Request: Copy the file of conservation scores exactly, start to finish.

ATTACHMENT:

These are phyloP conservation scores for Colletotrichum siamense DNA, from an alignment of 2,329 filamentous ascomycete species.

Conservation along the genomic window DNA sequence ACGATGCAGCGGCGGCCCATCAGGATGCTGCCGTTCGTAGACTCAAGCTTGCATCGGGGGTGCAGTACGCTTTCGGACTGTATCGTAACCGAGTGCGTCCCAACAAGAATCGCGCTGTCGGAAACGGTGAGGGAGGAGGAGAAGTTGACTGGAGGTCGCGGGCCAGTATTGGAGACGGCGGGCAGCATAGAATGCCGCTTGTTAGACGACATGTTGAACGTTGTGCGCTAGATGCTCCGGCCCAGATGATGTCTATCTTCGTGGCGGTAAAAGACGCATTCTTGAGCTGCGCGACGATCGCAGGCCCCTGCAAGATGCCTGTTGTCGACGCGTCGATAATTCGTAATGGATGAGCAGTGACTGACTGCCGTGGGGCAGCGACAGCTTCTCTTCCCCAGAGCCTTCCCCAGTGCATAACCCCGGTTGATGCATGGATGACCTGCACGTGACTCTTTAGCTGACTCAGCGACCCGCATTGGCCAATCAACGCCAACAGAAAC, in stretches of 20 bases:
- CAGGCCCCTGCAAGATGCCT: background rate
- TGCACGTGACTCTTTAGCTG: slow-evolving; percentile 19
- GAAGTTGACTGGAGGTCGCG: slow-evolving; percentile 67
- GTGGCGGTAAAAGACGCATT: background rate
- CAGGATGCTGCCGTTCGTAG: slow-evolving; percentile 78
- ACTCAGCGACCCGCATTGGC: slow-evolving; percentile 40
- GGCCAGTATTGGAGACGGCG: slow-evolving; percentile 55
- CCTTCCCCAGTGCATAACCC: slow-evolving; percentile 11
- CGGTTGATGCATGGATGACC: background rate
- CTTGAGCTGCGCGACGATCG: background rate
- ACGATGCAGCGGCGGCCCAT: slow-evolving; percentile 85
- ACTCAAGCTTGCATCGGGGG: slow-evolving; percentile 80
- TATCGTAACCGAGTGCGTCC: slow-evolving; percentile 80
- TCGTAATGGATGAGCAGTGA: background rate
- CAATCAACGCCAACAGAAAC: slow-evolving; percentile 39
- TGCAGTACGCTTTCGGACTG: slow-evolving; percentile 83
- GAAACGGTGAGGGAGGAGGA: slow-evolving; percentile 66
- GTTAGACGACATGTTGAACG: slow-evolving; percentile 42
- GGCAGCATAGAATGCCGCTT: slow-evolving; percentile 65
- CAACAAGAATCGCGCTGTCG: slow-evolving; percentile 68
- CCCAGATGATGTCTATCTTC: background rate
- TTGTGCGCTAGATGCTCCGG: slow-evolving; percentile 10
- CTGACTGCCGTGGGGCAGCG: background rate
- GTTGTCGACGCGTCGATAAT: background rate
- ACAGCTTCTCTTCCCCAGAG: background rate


These are phyloP conservation scores for Colletotrichum siamense DNA, from an alignment of 2,329 filamentous ascomycete species.

Conservation along the genomic window DNA sequence ACGATGCAGCGGCGGCCCATCAGGATGCTGCCGTTCGTAGACTCAAGCTTGCATCGGGGGTGCAGTACGCTTTCGGACTGTATCGTAACCGAGTGCGTCCCAACAAGAATCGCGCTGTCGGAAACGGTGAGGGAGGAGGAGAAGTTGACTGGAGGTCGCGGGCCAGTATTGGAGACGGCGGGCAGCATAGAATGCCGCTTGTTAGACGACATGTTGAACGTTGTGCGCTAGATGCTCCGGCCCAGATGATGTCTATCTTCGTGGCGGTAAAAGACGCATTCTTGAGCTGCGCGACGATCGCAGGCCCCTGCAAGATGCCTGTTGTCGACGCGTCGATAATTCGTAATGGATGAGCAGTGACTGACTGCCGTGGGGCAGCGACAGCTTCTCTTCCCCAGAGCCTTCCCCAGTGCATAACCCCGGTTGATGCATGGATGACCTGCACGTGACTCTTTAGCTGACTCAGCGACCCGCATTGGCCAATCAACGCCAACAGAAAC, in stretches of 20 bases:
- CAGGCCCCTGCAAGATGCCT: background rate
- TGCACGTGACTCTTTAGCTG: slow-evolving; percentile 19
- GAAGTTGACTGGAGGTCGCG: slow-evolving; percentile 67
- GTGGCGGTAAAAGACGCATT: background rate
- CAGGATGCTGCCGTTCGTAG: slow-evolving; percentile 78
- ACTCAGCGACCCGCATTGGC: slow-evolving; percentile 40
- GGCCAGTATTGGAGACGGCG: slow-evolving; percentile 55
- CCTTCCCCAGTGCATAACCC: slow-evolving; percentile 11
- CGGTTGATGCATGGATGACC: background rate
- CTTGAGCTGCGCGACGATCG: background rate
- ACGATGCAGCGGCGGCCCAT: slow-evolving; percentile 85
- ACTCAAGCTTGCATCGGGGG: slow-evolving; percentile 80
- TATCGTAACCGAGTGCGTCC: slow-evolving; percentile 80
- TCGTAATGGATGAGCAGTGA: background rate
- CAATCAACGCCAACAGAAAC: slow-evolving; percentile 39
- TGCAGTACGCTTTCGGACTG: slow-evolving; percentile 83
- GAAACGGTGAGGGAGGAGGA: slow-evolving; percentile 66
- GTTAGACGACATGTTGAACG: slow-evolving; percentile 42
- GGCAGCATAGAATGCCGCTT: slow-evolving; percentile 65
- CAACAAGAATCGCGCTGTCG: slow-evolving; percentile 68
- CCCAGATGATGTCTATCTTC: background rate
- TTGTGCGCTAGATGCTCCGG: slow-evolving; percentile 10
- CTGACTGCCGTGGGGCAGCG: background rate
- GTTGTCGACGCGTCGATAAT: background rate
- ACAGCTTCTCTTCCCCAGAG: background rate